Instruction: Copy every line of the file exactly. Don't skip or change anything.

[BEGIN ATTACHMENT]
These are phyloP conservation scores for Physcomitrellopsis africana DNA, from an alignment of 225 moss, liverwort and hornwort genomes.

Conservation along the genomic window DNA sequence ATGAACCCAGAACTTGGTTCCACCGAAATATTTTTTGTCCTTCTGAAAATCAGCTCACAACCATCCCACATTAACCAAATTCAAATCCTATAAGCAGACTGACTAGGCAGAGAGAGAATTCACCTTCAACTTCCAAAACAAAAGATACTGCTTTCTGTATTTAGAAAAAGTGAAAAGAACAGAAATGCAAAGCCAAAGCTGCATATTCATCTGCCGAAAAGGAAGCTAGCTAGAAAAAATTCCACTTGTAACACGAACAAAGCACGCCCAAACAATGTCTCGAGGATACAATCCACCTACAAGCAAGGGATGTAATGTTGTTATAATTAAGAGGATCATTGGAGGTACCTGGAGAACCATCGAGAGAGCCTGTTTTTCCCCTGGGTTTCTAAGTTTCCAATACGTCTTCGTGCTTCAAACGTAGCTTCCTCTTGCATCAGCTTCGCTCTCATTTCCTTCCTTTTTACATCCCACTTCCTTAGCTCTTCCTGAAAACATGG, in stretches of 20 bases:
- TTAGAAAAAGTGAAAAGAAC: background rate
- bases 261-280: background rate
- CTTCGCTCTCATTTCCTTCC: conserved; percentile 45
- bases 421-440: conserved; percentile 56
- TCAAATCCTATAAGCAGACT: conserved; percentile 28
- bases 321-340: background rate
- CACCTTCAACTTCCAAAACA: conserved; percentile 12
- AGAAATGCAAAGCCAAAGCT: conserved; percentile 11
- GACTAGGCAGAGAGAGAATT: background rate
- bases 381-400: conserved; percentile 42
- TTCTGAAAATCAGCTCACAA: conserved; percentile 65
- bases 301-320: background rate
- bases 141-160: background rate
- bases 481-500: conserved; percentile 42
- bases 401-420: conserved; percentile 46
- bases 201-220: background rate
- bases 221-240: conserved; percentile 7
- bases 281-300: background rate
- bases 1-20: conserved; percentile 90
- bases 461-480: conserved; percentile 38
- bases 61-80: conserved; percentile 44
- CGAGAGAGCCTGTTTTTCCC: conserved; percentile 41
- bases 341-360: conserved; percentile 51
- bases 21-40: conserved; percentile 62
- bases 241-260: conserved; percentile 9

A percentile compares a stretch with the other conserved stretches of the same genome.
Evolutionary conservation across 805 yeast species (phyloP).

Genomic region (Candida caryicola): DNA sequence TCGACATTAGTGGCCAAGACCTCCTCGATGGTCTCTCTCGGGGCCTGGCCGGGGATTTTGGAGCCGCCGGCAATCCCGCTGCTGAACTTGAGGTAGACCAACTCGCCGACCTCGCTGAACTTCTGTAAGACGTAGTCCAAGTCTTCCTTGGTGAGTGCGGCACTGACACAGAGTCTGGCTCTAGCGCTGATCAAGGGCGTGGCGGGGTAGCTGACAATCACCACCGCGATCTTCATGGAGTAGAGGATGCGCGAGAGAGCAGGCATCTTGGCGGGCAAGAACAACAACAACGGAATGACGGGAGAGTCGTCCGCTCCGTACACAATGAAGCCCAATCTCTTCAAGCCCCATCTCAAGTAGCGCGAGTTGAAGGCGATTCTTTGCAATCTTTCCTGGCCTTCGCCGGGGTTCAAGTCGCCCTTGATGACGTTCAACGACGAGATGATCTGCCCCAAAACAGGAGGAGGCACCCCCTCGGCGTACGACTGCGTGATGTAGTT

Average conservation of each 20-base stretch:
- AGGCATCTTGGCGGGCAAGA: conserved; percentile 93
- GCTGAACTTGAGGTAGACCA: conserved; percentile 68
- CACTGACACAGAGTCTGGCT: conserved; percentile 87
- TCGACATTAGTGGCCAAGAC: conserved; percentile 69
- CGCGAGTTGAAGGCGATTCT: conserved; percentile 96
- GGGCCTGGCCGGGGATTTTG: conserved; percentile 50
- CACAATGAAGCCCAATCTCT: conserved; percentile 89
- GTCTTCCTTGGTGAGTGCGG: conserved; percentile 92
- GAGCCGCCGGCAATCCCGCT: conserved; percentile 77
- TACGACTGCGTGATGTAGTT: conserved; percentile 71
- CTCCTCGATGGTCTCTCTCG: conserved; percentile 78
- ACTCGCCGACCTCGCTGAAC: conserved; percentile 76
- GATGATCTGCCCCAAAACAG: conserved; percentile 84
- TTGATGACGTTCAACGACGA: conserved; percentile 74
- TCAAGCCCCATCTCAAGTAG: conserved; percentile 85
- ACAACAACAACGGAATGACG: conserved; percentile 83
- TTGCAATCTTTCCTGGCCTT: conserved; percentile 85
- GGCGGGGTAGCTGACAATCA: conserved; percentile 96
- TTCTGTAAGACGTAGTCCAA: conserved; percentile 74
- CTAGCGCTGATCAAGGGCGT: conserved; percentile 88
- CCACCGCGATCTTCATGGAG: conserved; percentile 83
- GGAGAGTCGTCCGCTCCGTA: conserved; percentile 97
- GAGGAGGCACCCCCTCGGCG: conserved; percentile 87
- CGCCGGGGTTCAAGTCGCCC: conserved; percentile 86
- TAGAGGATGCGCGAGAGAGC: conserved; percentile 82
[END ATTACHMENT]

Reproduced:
These are phyloP conservation scores for Physcomitrellopsis africana DNA, from an alignment of 225 moss, liverwort and hornwort genomes.

Conservation along the genomic window DNA sequence ATGAACCCAGAACTTGGTTCCACCGAAATATTTTTTGTCCTTCTGAAAATCAGCTCACAACCATCCCACATTAACCAAATTCAAATCCTATAAGCAGACTGACTAGGCAGAGAGAGAATTCACCTTCAACTTCCAAAACAAAAGATACTGCTTTCTGTATTTAGAAAAAGTGAAAAGAACAGAAATGCAAAGCCAAAGCTGCATATTCATCTGCCGAAAAGGAAGCTAGCTAGAAAAAATTCCACTTGTAACACGAACAAAGCACGCCCAAACAATGTCTCGAGGATACAATCCACCTACAAGCAAGGGATGTAATGTTGTTATAATTAAGAGGATCATTGGAGGTACCTGGAGAACCATCGAGAGAGCCTGTTTTTCCCCTGGGTTTCTAAGTTTCCAATACGTCTTCGTGCTTCAAACGTAGCTTCCTCTTGCATCAGCTTCGCTCTCATTTCCTTCCTTTTTACATCCCACTTCCTTAGCTCTTCCTGAAAACATGG, in stretches of 20 bases:
- TTAGAAAAAGTGAAAAGAAC: background rate
- bases 261-280: background rate
- CTTCGCTCTCATTTCCTTCC: conserved; percentile 45
- bases 421-440: conserved; percentile 56
- TCAAATCCTATAAGCAGACT: conserved; percentile 28
- bases 321-340: background rate
- CACCTTCAACTTCCAAAACA: conserved; percentile 12
- AGAAATGCAAAGCCAAAGCT: conserved; percentile 11
- GACTAGGCAGAGAGAGAATT: background rate
- bases 381-400: conserved; percentile 42
- TTCTGAAAATCAGCTCACAA: conserved; percentile 65
- bases 301-320: background rate
- bases 141-160: background rate
- bases 481-500: conserved; percentile 42
- bases 401-420: conserved; percentile 46
- bases 201-220: background rate
- bases 221-240: conserved; percentile 7
- bases 281-300: background rate
- bases 1-20: conserved; percentile 90
- bases 461-480: conserved; percentile 38
- bases 61-80: conserved; percentile 44
- CGAGAGAGCCTGTTTTTCCC: conserved; percentile 41
- bases 341-360: conserved; percentile 51
- bases 21-40: conserved; percentile 62
- bases 241-260: conserved; percentile 9

A percentile compares a stretch with the other conserved stretches of the same genome.
Evolutionary conservation across 805 yeast species (phyloP).

Genomic region (Candida caryicola): DNA sequence TCGACATTAGTGGCCAAGACCTCCTCGATGGTCTCTCTCGGGGCCTGGCCGGGGATTTTGGAGCCGCCGGCAATCCCGCTGCTGAACTTGAGGTAGACCAACTCGCCGACCTCGCTGAACTTCTGTAAGACGTAGTCCAAGTCTTCCTTGGTGAGTGCGGCACTGACACAGAGTCTGGCTCTAGCGCTGATCAAGGGCGTGGCGGGGTAGCTGACAATCACCACCGCGATCTTCATGGAGTAGAGGATGCGCGAGAGAGCAGGCATCTTGGCGGGCAAGAACAACAACAACGGAATGACGGGAGAGTCGTCCGCTCCGTACACAATGAAGCCCAATCTCTTCAAGCCCCATCTCAAGTAGCGCGAGTTGAAGGCGATTCTTTGCAATCTTTCCTGGCCTTCGCCGGGGTTCAAGTCGCCCTTGATGACGTTCAACGACGAGATGATCTGCCCCAAAACAGGAGGAGGCACCCCCTCGGCGTACGACTGCGTGATGTAGTT

Average conservation of each 20-base stretch:
- AGGCATCTTGGCGGGCAAGA: conserved; percentile 93
- GCTGAACTTGAGGTAGACCA: conserved; percentile 68
- CACTGACACAGAGTCTGGCT: conserved; percentile 87
- TCGACATTAGTGGCCAAGAC: conserved; percentile 69
- CGCGAGTTGAAGGCGATTCT: conserved; percentile 96
- GGGCCTGGCCGGGGATTTTG: conserved; percentile 50
- CACAATGAAGCCCAATCTCT: conserved; percentile 89
- GTCTTCCTTGGTGAGTGCGG: conserved; percentile 92
- GAGCCGCCGGCAATCCCGCT: conserved; percentile 77
- TACGACTGCGTGATGTAGTT: conserved; percentile 71
- CTCCTCGATGGTCTCTCTCG: conserved; percentile 78
- ACTCGCCGACCTCGCTGAAC: conserved; percentile 76
- GATGATCTGCCCCAAAACAG: conserved; percentile 84
- TTGATGACGTTCAACGACGA: conserved; percentile 74
- TCAAGCCCCATCTCAAGTAG: conserved; percentile 85
- ACAACAACAACGGAATGACG: conserved; percentile 83
- TTGCAATCTTTCCTGGCCTT: conserved; percentile 85
- GGCGGGGTAGCTGACAATCA: conserved; percentile 96
- TTCTGTAAGACGTAGTCCAA: conserved; percentile 74
- CTAGCGCTGATCAAGGGCGT: conserved; percentile 88
- CCACCGCGATCTTCATGGAG: conserved; percentile 83
- GGAGAGTCGTCCGCTCCGTA: conserved; percentile 97
- GAGGAGGCACCCCCTCGGCG: conserved; percentile 87
- CGCCGGGGTTCAAGTCGCCC: conserved; percentile 86
- TAGAGGATGCGCGAGAGAGC: conserved; percentile 82